Cotton prices have been breaking records for the past couple of months, but that not thrilling some farmers in southeastern Virginia, according to Southeast Farm Press.
“People who haven’t planted cotton in the past are looking to get into it. Some who have been out for a few years are looking to get back in,” said Gary Cross, vice-chairman of the Virginia Farm Bureau Federation Cotton Advisory Committee. “So everyone’s assessing their operation to see if there’s anywhere that cotton would be the best, most profitable fit.”
However, Virginia farmers aren’t sharing in the current record prices, which have been above $2 a pound for the raw product for several weeks.
The typical Virginia cotton producer locked in a profitable price of 65 to 70 cents a pound last year, and most have already forward-contracted this year’s crop at much lower prices than what’s trading on the New York Mercantile Exchange, according to Southeast Farm Press.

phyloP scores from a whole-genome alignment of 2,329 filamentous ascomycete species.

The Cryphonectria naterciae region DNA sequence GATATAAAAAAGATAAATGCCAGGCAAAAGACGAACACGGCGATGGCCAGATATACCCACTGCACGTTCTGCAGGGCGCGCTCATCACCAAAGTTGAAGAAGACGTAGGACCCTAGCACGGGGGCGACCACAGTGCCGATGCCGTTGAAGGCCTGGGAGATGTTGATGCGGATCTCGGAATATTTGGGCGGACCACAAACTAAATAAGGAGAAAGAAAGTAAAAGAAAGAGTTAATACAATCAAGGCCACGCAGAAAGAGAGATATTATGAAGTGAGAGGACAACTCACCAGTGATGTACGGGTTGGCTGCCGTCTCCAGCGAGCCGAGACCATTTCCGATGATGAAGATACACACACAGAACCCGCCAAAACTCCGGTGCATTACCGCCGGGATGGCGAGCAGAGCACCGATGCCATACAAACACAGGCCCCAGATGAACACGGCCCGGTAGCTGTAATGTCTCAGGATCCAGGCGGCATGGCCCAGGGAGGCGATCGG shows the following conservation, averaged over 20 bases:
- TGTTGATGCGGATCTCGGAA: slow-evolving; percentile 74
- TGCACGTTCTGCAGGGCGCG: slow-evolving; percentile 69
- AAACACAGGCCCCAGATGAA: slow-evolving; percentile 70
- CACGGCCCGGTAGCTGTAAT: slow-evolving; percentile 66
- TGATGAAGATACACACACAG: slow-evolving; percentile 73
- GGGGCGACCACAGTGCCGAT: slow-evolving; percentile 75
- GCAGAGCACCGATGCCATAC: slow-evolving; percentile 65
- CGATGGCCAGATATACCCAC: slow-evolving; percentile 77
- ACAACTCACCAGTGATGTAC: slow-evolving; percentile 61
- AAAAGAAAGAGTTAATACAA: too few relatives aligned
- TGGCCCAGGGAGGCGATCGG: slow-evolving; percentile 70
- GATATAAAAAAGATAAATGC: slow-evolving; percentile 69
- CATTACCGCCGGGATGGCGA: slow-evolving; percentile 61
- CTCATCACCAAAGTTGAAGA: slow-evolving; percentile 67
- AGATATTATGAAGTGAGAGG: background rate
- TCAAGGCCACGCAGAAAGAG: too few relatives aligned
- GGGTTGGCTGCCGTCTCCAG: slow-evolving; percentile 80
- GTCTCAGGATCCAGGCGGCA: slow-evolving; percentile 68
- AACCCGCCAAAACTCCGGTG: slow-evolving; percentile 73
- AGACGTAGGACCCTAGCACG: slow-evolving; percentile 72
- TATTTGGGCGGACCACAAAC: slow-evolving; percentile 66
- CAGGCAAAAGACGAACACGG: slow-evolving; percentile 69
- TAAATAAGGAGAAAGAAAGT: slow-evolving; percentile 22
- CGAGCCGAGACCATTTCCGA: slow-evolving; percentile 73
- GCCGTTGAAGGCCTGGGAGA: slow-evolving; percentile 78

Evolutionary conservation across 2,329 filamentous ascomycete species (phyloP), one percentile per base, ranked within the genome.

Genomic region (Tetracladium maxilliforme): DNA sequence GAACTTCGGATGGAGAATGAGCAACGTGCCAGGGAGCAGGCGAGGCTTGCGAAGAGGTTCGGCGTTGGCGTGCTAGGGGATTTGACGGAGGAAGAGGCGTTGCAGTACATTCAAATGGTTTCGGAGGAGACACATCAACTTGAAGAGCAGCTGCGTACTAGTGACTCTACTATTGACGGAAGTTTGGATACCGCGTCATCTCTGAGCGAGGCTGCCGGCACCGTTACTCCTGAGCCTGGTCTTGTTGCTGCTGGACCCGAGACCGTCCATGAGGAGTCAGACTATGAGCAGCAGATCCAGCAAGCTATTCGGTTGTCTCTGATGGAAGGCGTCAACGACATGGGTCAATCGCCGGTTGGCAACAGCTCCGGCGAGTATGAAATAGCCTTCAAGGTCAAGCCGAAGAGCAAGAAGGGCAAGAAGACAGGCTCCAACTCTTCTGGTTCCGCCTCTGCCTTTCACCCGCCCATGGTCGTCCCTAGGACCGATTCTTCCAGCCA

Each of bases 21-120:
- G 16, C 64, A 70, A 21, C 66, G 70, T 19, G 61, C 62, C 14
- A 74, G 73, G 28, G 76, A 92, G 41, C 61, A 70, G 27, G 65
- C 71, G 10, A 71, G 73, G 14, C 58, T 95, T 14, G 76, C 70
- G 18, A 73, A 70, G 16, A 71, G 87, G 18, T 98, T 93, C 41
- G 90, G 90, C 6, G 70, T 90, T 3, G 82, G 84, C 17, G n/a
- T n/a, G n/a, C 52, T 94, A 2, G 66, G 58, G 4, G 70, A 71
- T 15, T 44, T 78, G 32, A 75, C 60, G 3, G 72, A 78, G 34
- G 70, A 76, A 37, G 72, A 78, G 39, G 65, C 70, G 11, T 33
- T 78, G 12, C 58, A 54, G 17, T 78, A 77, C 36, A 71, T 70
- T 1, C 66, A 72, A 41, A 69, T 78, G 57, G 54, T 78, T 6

Archaeologists believe they have located burial pits from the 1461 clash, a battle that claimed 28,000 lives, and will begin excavation this summer.
Work is to begin in June, at a site 12 miles south of York between the villages of Saxton and Towton where the battle took place. Experts have identified as many as five different mass burial sites and believe they could yield the remains of several hundred men, according to The Independent.
This week marks the 550th anniversary of the Battle of Towton, an event so bloody that almost 1 percent of the English population was wiped out in a single day. It is estimated that between 50,000 and 80,000 soldiers took part in the battle between the Houses of York and Lancaster for control of the English throne.